Smoke and mirrors
Two of the reveals that got some of the most traffic and started the most conversation yesterday were Quantic Dreams' Beyond trailer and Ubisoft's Watch Dogs demo, both of which promising visually arresting simulations which might be hard to live up to.
Let me start by saying that yet again, David Cage's studio is pushing the boundaries for facial animation and expression in CG, and maybe the most stunning thing about the trailer was the natural movement and reaction of the cop as he questioned Ellen Page's mostly mute character. At the same time, Cage wasn't really showing us what the "game" was there, making the video feel like an extended trailer for an upcoming CG movie. Now, we can all appreciate a good story trailer, but when Cage gets up on stage to talk about how his game will revolutionize storytelling (a claim that I find his studio has yet to back up over two releases), then he better come with some visible revolution.
As for Watch Dogs my skepticism is mostly piqued by how guided the experience felt, how hero Alex Pearce kept hitting his marks, triggering very precise reactions from the game, and I wonder how many points of interaction you have in the average encounter. This is really more of a case of my being (overly) suspicious about how smoothly the player will be able to transition between the hacking, storytelling, and cover-based shooting action that Watch Dogs seems to be offering up.
Putting my (possible excessive) doubts aside, Watch Dogs is near the top of my list of games that I'd very much like to get my hands on and experience for myself.
The death (and rebirth) or survival action
EA's reveal of co-op in Dead Space 3 make me less enthused about Isaac Clarke's third outing against the necromoprhs as the series gradually goes the direction of all-out third-person shooter. In far shorter time, it's followed the trajectory of the Resident Evil series which are now just straight-up action games featuring gore and occasional jump scares*.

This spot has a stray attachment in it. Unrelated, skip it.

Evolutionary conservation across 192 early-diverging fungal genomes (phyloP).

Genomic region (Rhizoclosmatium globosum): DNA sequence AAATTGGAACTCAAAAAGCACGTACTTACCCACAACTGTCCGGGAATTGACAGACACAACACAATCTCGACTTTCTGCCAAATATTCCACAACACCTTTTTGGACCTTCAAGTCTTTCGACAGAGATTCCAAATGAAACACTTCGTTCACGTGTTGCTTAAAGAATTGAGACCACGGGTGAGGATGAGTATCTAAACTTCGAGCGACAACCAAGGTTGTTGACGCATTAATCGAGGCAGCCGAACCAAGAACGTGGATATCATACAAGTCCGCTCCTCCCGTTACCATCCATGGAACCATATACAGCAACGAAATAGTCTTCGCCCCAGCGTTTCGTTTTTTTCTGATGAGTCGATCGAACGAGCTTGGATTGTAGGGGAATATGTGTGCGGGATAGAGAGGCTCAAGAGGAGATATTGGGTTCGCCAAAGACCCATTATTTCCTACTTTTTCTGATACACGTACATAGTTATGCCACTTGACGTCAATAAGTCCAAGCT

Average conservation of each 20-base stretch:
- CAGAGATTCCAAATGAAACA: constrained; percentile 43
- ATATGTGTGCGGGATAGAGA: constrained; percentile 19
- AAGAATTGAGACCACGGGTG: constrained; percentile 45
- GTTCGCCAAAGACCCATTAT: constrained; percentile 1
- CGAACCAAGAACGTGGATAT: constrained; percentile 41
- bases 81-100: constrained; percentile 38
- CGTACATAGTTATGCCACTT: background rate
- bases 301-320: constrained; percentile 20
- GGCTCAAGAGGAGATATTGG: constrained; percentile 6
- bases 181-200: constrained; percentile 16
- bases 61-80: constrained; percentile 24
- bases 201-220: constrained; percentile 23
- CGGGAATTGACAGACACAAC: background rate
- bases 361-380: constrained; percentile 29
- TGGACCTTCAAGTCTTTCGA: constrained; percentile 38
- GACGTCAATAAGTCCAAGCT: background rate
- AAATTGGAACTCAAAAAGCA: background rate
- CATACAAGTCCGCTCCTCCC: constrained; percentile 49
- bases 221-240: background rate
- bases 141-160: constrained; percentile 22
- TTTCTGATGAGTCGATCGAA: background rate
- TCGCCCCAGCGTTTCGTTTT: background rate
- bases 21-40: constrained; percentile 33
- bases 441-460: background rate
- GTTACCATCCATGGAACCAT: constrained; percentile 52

Along come the gameplay demos of Crystal Dynamics' Tomb Raider and Naughty Dog's The Last of Us. Both games seem to frame their action as something like survival puzzles, featuring limited resources and weapons along with very vulnerable protagonists. It was also a surprise to see precisely how brutal both games are, although I have to agree with blogger David Brothers that the abuse heaped on Lara here might be a bit excessive in such a narrow gameplay window.
How well that will play out and how easy it will be to wrangle your NPC companion in The Last of Us are the two big question marks for me about those games, but right now it's good to see to titles which, on the face of it, are allowing the player to feel vulnerable and in constant danger.
*I'm more forgiving of RE in this case because the change was gradual while the first Dead Space offered (and delivered) so much promise in creating a sense of dread through gameplay.